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Would ’Polluted Water’ Remain an Unfinished Global Challenge ?

World economy is going through a difficult phase marked by sluggish growth in the developed economies, conflict of interests between developing and the developed world, further marred by regional economic strains, armed conflicts and challenging international economic cooperation. While the markets in the developing world including Africa, Asia and South America are waiting to be unlocked and tapped by the MNCs, the competition is getting more intense in the existing scenario. Policymakers are struggling to find ways to cooperate and manage the current economic challenges while preparing their economies to perform well in an increasingly difficult and unpredictable global landscape. Amid short-term crisis management, it remains critical for countries to establish the fundamentals that underpin economic growth and development for the longer term. The complexity of today’s global economic environment has been further confounded by concerns of social and environmental sustainability, diversity and inclusiveness. In the marketplace, e-commerce and the new market entrants are becoming exceedingly aggressive making destabilization of established players frequent headlines. The resultant dynamics call for a relook at the pertinent strategies for Global Competitiveness as well as Economic Growth in the developing and the developed economies. The conclave aims at bringing together academicians, corporate professionals, policy makers, practitioners and experts working in the field of business management, in order for exchange of information and to discuss diverse challenges and strategies related to global competitiveness and economic growth.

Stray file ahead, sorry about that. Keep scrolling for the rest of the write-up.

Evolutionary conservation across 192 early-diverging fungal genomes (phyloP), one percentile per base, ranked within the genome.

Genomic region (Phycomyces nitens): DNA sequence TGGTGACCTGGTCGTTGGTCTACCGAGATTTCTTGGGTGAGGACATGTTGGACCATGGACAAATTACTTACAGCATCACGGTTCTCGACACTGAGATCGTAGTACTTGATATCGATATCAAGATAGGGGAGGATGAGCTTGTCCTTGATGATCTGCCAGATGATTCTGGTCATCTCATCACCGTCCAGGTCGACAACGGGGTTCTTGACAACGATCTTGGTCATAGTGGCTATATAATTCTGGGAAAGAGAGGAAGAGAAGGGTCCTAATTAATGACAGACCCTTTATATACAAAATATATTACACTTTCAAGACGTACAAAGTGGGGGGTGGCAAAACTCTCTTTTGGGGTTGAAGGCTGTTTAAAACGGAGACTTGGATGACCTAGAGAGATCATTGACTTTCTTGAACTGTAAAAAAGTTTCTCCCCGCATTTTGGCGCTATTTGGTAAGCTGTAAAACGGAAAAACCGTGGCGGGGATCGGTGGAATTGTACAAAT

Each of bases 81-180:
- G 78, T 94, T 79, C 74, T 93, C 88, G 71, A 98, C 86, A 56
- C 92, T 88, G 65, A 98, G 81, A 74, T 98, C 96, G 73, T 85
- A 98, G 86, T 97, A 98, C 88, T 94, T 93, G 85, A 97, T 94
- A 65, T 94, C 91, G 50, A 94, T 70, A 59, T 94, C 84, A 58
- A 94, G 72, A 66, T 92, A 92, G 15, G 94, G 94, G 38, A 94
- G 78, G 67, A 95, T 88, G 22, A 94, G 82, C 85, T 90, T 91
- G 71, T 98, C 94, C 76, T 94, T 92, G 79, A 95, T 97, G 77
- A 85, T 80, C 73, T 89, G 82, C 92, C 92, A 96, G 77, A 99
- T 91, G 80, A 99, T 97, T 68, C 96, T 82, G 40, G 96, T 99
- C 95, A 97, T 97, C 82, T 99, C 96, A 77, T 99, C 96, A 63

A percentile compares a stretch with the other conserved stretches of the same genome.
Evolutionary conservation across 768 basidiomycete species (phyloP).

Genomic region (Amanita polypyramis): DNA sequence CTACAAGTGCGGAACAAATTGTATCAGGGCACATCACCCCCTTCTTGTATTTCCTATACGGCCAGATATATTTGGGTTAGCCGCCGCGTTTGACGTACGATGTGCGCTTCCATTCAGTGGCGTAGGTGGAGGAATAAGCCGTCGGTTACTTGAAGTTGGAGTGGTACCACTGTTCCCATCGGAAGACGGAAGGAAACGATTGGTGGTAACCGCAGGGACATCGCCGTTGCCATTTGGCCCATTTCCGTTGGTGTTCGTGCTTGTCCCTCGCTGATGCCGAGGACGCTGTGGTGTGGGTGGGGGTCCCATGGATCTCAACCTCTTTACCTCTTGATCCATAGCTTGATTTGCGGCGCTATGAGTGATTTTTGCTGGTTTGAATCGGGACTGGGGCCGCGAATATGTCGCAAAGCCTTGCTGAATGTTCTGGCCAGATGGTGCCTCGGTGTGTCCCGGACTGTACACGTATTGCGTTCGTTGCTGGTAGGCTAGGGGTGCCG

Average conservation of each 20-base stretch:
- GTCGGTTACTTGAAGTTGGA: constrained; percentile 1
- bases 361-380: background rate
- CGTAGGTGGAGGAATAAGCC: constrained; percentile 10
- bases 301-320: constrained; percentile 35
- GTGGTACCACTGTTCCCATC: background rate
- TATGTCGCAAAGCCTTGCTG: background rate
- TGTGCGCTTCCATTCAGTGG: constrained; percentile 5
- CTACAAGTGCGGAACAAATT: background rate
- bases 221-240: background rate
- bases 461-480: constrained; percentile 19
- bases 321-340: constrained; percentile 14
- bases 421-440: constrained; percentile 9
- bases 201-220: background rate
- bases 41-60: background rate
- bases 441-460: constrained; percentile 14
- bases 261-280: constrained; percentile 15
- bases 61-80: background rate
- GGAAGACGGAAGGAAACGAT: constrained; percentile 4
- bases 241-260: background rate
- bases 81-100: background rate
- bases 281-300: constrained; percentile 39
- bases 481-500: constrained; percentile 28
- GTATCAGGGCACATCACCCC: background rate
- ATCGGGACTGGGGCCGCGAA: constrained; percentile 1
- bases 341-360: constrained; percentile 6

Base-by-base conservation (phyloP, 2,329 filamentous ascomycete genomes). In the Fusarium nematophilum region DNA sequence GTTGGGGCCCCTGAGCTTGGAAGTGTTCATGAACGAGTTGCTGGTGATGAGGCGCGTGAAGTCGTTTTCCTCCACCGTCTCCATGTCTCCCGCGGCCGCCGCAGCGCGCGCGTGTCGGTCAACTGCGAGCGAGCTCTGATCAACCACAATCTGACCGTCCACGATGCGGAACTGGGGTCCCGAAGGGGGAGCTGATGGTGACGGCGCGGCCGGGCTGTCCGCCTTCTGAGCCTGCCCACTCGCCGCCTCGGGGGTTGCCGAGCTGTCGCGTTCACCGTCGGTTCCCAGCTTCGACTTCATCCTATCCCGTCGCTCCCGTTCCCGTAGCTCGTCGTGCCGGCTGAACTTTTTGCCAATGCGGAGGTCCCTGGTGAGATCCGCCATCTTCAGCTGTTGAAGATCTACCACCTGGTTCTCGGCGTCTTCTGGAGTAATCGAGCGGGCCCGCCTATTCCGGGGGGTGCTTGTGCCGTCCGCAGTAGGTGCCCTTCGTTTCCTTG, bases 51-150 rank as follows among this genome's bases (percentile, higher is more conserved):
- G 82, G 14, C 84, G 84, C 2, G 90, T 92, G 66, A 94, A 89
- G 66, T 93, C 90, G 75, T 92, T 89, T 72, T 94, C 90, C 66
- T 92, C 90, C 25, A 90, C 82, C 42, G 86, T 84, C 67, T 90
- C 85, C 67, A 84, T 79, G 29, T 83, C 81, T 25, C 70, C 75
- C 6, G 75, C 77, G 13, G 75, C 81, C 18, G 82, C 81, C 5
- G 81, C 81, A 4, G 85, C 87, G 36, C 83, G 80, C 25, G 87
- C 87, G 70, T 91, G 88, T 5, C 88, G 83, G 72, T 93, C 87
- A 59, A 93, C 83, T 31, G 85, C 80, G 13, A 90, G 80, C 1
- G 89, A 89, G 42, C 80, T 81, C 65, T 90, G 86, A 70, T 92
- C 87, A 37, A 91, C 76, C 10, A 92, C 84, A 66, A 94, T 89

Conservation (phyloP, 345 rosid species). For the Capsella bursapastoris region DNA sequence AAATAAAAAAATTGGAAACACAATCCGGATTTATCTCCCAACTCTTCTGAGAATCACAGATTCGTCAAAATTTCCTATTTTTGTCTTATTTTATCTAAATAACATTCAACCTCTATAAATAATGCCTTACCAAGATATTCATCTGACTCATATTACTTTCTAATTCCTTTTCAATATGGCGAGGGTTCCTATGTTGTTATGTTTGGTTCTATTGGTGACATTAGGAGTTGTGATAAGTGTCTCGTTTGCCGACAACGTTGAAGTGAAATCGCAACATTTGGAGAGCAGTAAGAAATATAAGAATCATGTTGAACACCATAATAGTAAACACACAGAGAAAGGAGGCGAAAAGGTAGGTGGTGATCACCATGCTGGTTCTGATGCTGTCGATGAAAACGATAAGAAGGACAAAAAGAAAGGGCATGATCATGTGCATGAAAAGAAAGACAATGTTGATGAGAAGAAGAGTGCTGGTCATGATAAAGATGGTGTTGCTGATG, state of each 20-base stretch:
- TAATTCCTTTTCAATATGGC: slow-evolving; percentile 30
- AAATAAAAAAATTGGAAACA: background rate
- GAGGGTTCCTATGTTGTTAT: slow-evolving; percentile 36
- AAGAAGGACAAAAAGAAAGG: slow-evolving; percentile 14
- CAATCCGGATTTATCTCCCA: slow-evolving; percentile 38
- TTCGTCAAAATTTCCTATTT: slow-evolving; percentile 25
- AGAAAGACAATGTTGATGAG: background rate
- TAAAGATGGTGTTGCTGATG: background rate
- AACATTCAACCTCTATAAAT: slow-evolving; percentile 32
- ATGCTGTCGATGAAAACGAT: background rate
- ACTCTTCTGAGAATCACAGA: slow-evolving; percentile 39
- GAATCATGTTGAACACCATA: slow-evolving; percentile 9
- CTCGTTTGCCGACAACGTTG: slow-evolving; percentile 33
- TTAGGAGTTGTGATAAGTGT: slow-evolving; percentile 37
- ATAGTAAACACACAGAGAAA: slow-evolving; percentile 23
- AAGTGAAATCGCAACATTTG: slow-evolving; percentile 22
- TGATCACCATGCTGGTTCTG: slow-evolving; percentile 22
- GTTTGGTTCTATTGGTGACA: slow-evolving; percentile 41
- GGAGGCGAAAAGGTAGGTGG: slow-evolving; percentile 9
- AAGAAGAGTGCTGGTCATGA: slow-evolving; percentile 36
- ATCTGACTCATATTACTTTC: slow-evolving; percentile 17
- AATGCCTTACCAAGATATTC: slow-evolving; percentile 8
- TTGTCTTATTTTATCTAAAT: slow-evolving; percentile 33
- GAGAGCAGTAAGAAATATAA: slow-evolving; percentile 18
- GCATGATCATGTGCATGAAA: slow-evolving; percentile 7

Several studies conducted by World Bank and other international agencies show that 1.8 billion people will be living in countries or regions with absolute water scarcity, and two-thirds of the world population would be living under water stress conditions by 2025. As speculated by Fourth World Water Development Report, only 20% of the globally produced waste water is presently being reclaimed. Due to lack of infrastructure and well-regulated policies, a large volume of untreated waste water is getting mixed with good quality natural water systems, which is then subsequently utilized for irrigation, animal husbandry, industrial processing and household use.

ISSWM-2017 welcomes and invites researchers, academicians, industrial personnel, entrepreneurs, NGOs and policy makers across the globe to share their research findings, ideas, experiences, success stories on the development of sustainable, efficient, cost effective and robust technologies to decontaminate water from source of pollution to point of use.

“All the water that will ever be is, right now” (National Geographic)